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Iron under the spotlight as MPs debate the need for greater education to at-risk groups

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Key figures from the natural health industry joined with politicians to discuss the importance of improving iron levels among at-risk groups.

Held at the Houses of Parliament, the latest All-Party Parliamentary Group (APPG) – Micronutrients and Health turned the focus on iron and the importance of improving iron status in young women.

Chaired by Marcus Jones MP, who expressed his interest in the area of human nutrition and what we can do to improve people’s health, the event benefitted from presentations from two experts working in the field, who explained why iron is so critical, what it is used for, and, most importantly, issues around absorption and how we can ensure people are getting enough.

Charlotte Stirling-Reed is a Consultant Nutritionist, who specialises in maternal, infant and child nutrition. She is registered with the Association of Nutrition, the Nutrition Society, SENSE Nutritionists and the Guild of Health Writers. She set out to highlight the true scale of iron deficiency.

“Iron is an incredibly important nutrient for health, it plays a role in creating haemoglobin, it plays a role in transporting nutrients around the body and a lot of other roles – it is essential to life. Twenty to 30 per cent of your iron is stored and the rest is being utilised all the time, you only absorb what you need and your body has no provision to excrete it,” she explained.

“Absorption is regulated with your iron stores. If intakes are low, your iron stores will be utilised. If you have adequate iron stores, you will absorb less from food.”

Demonstrating the scale of deficiency, Stirling-Reed highlighted that the World Health Organization estimates that anaemia affects 25 per cent of the world population, with iron deficiency anaemia being responsible for the majority of that.

She also referenced issues around dietary reference values (DRV) because iron absorption is dependent on a number of factors, which differ in individuals, such as the bioavailability, how the person takes the iron and the potential inhibitors to absorption.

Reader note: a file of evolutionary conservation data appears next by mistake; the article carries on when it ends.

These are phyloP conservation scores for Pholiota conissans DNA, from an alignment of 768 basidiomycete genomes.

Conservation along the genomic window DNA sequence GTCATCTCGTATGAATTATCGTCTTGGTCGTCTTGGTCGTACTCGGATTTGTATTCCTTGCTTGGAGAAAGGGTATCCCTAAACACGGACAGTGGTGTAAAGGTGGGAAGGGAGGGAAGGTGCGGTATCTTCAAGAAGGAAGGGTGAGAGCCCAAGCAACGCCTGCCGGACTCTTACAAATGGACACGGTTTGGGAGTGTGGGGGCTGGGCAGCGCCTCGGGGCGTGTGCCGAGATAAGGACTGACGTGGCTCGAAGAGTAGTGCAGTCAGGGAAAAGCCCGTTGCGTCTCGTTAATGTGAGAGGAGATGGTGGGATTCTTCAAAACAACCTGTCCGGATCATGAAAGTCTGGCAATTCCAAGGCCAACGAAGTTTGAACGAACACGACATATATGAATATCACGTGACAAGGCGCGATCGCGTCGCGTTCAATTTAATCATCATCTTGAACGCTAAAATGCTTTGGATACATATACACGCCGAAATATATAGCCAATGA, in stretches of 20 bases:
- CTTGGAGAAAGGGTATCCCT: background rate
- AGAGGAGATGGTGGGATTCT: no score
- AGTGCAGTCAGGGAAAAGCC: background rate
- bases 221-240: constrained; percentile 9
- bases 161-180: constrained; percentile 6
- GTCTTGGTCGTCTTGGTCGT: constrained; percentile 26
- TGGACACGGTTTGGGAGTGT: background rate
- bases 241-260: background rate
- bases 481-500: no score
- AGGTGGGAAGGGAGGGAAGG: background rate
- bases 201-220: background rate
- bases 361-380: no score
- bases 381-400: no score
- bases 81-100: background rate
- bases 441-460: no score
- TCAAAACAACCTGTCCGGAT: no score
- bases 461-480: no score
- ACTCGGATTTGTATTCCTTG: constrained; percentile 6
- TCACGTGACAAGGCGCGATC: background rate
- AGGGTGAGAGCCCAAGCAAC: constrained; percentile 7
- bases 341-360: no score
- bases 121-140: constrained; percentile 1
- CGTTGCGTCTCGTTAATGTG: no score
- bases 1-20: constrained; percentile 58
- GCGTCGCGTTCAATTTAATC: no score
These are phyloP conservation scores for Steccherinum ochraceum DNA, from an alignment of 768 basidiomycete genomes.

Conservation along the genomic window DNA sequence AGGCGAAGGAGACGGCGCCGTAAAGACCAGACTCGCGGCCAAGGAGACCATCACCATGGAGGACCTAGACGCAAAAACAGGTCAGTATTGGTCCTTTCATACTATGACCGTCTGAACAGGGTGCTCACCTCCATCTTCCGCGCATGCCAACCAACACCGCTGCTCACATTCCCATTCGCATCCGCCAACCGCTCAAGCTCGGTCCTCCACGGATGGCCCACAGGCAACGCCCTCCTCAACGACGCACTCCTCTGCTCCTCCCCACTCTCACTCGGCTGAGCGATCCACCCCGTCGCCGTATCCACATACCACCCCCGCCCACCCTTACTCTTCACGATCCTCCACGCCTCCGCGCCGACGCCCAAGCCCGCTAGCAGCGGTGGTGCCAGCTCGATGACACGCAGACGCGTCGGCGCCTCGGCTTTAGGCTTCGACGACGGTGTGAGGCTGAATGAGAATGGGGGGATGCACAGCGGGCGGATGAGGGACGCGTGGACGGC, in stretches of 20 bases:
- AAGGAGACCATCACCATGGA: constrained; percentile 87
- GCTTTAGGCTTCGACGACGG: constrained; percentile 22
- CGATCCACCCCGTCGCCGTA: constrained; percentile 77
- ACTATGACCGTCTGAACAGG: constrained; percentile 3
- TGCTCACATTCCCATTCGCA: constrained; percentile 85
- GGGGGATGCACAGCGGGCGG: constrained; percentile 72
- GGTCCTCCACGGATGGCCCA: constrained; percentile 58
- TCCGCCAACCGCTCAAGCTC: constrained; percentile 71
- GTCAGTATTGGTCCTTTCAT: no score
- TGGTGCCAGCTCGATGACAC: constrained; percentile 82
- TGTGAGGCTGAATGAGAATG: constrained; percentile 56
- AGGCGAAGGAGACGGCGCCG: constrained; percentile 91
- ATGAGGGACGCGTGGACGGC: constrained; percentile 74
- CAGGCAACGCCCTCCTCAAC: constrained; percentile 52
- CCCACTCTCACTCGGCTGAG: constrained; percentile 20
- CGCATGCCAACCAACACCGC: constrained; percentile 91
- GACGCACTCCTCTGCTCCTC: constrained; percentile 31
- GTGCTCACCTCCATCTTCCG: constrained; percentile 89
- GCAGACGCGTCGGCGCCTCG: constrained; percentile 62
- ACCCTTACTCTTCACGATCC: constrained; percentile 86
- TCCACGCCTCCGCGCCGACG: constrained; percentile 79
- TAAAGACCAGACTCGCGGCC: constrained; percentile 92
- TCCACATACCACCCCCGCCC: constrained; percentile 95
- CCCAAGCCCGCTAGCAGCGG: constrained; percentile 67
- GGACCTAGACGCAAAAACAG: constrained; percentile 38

“The majority of people having levels at the LRNI [lower reference nutrient intake] are not having enough and are likely to be deficient,” she explained, “and 54 per cent of teenage girls are below this intake for iron.”

Stirling-Reed also highlighted the groups that require plenty of iron, including children aged 1.5-3.5, teenagers, both boys and girls, and women of childbearing age.

She finished: “We definitely need to take another look at the DRV with iron and healthcare professionals need to be really aware of these at-risk groups.”

Also speaking was Dr Sebastien Farnaud, an Associate Professor of Biomedical Sciences at Coventry University, who has held various research-led roles at the Dr Hadwen Trust, the University of Westminster, University of Bedfordshire and Coventry University. He discussed strategies for improving iron status, explaining that understanding the mechanism of iron and how it is absorbed is the first place to start. He advised that it is not as simple as taking a pill as so much is involved in absorption, and so discussed the need to target the effects and increase iron uptake.

Commenting after the speakers, Marcus Jones said: “It shows the complexities and the challenges of dealing with iron deficiencies.”

He highlighted both the need to educate around ensuring children are obtaining iron through the diet, adding that the second priority is “not a simple solution” to focus on health professionals.

“Not all health professionals necessarily get the challenges or how to deal with it and perhaps they need more information. That’s something we will take back and discuss” he commented.

Following the presentation, Graham Keen, Executive Director at the Health Food Manufacturers’ Association’ (HFMA), which manages the Secretariat of the APPG, told the meeting: “There is a recurring theme that always comes up with regard to the way health professionals are not informed well in the area of human nutrition. That’s one of the biggest challenges we have here.”

The meeting was in agreement, and Marcus Jones gave assurances it would be raised with the relevant officials.

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